I’m in this old British resort town in Myanmar called Pyin-Oo-Lwin, where the coffee in this country grows. It’s high up and the air is good. I got here by 12-hour overnight bus in which I was the only white person, then a motorbike ride through Mandalay a grungy city, then waited around for a shared cab to fill up, watching the gents chew betel nut & paining the sidewalks red with their spit, then a long car ride up and up into this funky old town. Checked into a guesthouse and I can hear piano –live?–as if someone is practicing across the street. It stops and starts again. Crazy melodies, weird times, unfamiliar scales but weirdly like North African/Arabic. but also cacophanous and
frantic. It sounds chaotic and LOUD! This I gotta check out, fuck the need to nap. A woman is pulling up to the gate of the place–a community center? a church?– I gesture, can I come through the gate too? Sure she gestures back and I gesture to get closer to the music. Sure she says again and a man comes in from the yard where he was maybe gardening. Come in sit down he says. He has a little English.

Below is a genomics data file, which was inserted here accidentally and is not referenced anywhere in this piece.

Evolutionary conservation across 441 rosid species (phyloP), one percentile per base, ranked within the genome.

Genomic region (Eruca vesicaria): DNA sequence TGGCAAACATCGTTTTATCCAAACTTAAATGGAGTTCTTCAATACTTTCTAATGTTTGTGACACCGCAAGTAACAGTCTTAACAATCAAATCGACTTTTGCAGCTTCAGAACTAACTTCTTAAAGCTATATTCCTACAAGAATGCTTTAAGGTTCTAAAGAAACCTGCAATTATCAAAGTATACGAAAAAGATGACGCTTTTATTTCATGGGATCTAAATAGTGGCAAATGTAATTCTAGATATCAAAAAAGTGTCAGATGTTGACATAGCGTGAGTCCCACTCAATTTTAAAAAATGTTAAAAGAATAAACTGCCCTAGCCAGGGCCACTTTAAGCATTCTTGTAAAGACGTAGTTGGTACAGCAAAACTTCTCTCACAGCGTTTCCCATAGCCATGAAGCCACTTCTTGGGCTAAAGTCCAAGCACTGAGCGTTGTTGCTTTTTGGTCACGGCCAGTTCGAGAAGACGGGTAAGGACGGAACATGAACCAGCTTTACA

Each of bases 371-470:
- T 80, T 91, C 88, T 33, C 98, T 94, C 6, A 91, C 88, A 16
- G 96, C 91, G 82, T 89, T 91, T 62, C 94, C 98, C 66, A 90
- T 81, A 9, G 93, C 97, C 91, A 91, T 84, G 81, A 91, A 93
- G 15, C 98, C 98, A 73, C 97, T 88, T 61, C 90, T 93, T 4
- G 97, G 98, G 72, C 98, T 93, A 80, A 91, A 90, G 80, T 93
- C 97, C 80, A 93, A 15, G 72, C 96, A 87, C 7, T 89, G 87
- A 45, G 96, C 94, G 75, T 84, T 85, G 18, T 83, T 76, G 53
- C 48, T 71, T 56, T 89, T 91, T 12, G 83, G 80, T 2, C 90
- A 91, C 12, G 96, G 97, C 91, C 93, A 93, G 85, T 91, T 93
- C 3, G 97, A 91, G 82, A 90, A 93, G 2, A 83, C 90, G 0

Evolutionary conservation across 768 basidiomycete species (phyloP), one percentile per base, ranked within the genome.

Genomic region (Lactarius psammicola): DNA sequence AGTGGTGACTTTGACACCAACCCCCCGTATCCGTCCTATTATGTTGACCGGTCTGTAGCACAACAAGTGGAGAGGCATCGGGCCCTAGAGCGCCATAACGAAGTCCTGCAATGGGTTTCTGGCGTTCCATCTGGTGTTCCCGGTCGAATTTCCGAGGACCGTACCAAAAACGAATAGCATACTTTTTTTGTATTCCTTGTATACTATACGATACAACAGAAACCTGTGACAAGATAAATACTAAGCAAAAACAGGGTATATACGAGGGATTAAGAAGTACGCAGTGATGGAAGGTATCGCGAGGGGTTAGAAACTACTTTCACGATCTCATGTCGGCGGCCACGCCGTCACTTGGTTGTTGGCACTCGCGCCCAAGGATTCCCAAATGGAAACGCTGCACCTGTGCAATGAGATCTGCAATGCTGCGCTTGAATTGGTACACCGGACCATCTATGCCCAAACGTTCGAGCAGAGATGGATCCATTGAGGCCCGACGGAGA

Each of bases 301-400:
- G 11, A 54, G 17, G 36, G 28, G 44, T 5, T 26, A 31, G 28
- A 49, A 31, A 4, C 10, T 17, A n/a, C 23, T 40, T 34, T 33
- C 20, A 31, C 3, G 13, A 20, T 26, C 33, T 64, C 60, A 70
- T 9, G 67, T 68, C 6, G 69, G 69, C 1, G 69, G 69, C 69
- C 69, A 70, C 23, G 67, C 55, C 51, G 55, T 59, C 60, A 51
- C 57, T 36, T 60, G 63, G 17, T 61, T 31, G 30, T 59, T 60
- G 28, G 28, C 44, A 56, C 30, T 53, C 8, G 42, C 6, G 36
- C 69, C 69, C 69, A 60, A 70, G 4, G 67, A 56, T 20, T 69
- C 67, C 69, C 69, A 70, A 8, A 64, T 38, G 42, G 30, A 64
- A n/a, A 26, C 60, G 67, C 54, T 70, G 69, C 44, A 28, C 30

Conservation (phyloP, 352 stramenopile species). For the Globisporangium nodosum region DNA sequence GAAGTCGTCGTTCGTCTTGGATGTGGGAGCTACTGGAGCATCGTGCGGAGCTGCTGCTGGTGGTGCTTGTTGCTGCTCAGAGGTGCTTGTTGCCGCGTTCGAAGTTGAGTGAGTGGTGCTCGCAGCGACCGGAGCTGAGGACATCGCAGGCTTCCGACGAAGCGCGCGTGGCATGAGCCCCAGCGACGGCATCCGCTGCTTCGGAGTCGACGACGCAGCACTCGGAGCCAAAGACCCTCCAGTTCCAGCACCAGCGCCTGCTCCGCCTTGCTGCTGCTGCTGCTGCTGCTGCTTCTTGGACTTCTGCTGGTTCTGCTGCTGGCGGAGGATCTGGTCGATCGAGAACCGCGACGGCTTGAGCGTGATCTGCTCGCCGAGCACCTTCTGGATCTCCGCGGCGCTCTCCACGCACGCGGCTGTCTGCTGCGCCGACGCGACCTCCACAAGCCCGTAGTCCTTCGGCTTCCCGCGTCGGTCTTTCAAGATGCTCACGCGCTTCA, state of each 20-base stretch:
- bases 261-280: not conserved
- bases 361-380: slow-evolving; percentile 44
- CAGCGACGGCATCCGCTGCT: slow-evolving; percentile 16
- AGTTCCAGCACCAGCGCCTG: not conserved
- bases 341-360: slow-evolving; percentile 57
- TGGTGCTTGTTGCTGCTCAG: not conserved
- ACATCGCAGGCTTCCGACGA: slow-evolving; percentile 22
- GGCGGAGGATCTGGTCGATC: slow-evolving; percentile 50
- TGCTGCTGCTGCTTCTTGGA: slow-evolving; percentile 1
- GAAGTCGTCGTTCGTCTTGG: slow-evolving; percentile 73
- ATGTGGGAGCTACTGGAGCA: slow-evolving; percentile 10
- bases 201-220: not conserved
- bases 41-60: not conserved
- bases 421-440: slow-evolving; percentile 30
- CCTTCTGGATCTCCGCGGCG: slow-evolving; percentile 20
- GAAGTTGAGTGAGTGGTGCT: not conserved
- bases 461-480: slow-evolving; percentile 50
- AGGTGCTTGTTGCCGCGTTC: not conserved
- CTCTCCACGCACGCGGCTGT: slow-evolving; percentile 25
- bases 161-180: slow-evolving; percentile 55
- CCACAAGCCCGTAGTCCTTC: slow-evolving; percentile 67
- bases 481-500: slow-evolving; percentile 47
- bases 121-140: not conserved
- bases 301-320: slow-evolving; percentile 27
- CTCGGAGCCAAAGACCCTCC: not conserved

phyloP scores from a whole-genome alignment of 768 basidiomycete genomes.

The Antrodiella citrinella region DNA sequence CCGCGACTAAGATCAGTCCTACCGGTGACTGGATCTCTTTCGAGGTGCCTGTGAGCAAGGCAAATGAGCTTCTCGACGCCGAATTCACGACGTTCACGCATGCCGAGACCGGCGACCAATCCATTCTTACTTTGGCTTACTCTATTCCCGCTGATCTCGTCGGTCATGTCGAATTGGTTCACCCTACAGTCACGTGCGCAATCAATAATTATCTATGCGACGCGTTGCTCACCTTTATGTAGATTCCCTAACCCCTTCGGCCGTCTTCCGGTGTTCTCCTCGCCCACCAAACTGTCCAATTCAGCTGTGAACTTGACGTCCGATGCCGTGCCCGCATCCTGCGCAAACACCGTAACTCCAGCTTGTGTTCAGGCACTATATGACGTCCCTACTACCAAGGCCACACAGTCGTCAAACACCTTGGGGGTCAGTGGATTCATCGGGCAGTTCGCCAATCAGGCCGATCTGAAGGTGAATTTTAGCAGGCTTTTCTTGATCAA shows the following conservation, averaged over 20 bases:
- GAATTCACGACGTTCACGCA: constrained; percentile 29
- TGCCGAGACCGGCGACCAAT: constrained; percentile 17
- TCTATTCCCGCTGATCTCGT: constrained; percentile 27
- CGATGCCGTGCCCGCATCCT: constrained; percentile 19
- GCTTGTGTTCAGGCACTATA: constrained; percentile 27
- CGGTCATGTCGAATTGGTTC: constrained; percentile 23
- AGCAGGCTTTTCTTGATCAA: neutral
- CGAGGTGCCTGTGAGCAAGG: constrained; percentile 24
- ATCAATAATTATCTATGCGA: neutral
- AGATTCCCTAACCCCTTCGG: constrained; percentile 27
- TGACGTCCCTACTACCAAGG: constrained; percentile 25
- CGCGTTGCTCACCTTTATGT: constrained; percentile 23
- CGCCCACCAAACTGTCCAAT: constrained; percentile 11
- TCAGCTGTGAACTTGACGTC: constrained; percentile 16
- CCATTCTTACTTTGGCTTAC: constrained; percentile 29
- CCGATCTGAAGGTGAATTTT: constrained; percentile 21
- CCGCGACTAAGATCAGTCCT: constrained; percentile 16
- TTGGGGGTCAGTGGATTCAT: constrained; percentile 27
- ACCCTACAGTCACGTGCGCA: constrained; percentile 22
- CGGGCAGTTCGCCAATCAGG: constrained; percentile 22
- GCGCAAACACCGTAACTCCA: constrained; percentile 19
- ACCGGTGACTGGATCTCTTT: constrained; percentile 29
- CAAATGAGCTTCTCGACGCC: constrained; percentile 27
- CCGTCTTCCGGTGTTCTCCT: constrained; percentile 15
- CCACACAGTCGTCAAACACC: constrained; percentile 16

The music is canned and CRANKED in the space, not someone playing the piano after all! And this guy probably was rocking out to it while gardening. I explained I’m a fiddle player –the universal fiddle gesture. He sits me on this plush leather couch in this enormous room and plays DJ, putting on all this trad. music for me and giving me CD’s and DVD’s and brings me tea, coffee water, this catfood flavored chip snack, cake…
Turns out this is his living room, and I just wandered in off the street totally illiterate and he welcomed me. By the time I left we were both in tears over the Universal Language of music.